• All disciplines and stages of artistic exploration/developments, activism, community organizing, educational practice, and thought leadership are welcome; No prior organizing experience required
• Demonstrate a willingness or an interest in community work and care for vulnerable populations
• Create or develop an existing or new project that centers community building, healing, reflection, and joy, and not limited to being solely reactionary to moments of crisis or protest
• The event(s) or project engagement(s) must take place within the four-month period between February 1–June 2, 2024
• Must be at least 21 years of age

Please note that preference will be given to projects that demonstrate an intention to build ongoing relationship and engagement with the community. Preference will also be given to applicants who have not previously received the award, that said, past awardees can apply.


After an eligibility screening, the A4 team will be evaluating and selecting the awardees based on the following criteria:

Community Impact: Will your proposed project have an impact, and show support, and care to AAPI communities? Do you have existing relationships or a desire to build/deepen relationships with residents of the communities on a long-term basis? Do you have an understanding of issues facing AAPI communities?

Outreach Strategy: Do you have a clear plan to conduct outreach to community members? If you plan to work with a community organization, does your outreach strategy align with the scope and contents of your project?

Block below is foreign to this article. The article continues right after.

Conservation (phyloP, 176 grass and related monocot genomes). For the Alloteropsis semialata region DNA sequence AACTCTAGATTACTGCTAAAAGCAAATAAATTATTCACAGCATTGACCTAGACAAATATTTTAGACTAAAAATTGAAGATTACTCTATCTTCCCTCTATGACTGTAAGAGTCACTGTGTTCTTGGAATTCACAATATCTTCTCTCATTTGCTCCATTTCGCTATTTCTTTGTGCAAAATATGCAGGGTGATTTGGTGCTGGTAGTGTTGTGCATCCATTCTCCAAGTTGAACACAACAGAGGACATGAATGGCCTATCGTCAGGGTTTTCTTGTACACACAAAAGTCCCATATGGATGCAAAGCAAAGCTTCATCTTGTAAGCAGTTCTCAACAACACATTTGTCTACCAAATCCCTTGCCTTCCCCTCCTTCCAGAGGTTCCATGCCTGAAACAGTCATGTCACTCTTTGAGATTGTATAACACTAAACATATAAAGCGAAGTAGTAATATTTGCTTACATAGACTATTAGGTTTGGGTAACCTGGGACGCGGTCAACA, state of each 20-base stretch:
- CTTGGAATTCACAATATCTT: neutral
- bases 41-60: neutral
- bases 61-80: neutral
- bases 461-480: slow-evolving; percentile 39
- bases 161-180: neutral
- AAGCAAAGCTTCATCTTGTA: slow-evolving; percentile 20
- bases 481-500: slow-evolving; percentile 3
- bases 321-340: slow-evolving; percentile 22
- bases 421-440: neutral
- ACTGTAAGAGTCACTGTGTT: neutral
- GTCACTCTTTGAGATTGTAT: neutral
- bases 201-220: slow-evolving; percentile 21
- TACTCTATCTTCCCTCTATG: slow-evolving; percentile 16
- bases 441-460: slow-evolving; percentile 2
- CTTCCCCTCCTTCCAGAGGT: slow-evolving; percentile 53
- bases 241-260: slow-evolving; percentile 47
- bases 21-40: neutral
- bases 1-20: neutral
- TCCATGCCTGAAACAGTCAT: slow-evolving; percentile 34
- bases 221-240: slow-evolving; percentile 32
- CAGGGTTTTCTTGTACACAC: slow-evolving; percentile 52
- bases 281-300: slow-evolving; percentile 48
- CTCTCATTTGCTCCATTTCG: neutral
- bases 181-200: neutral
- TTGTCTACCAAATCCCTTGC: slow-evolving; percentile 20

Project Development and Creativity: Does your project contain a clear display of innovation, imagination, and/or creativity? Will participation in the WCWD program help you realize or shape your project?

Ability to Commit and Viability: Is your project achievable given the proposed engagement dates and four-month timeline?

We strive for a balance of geography, populations served, and disciplines. These factors will also be taken into account when the applications are evaluated.

Matchmaking with Community Organizations

In the application, we ask artists to share a project idea and a community and/or community organization you would like to work with or serve through your project.

If you are selected, there is flexibility in updating the project idea and/or community if circumstances require. Any updates will need to be communicated to A4.

If you are selected, A4 is happy to facilitate an introduction to a pre-approved community-based organization in either Chinatown, Manhattan; Flushing, Queens; or Sunset Park, Brooklyn.

The below organizations have already agreed to being matched with an artist for a project. Should you be interested in being matched, there is a place in the application where you can select your top three organizations. Please note that there is no guarantee that you will be matched with an organization; we will try our best. Also note, you are not required to work with a community organization.

Chinatown, Manhattan

Chatham Square Public Library – Chatham Square Library has been an integral part of the Chinatown neighborhood since its earliest days, with a circulating Chinese language collection available since 1911. It is one of the busiest branches of The New York Public Library.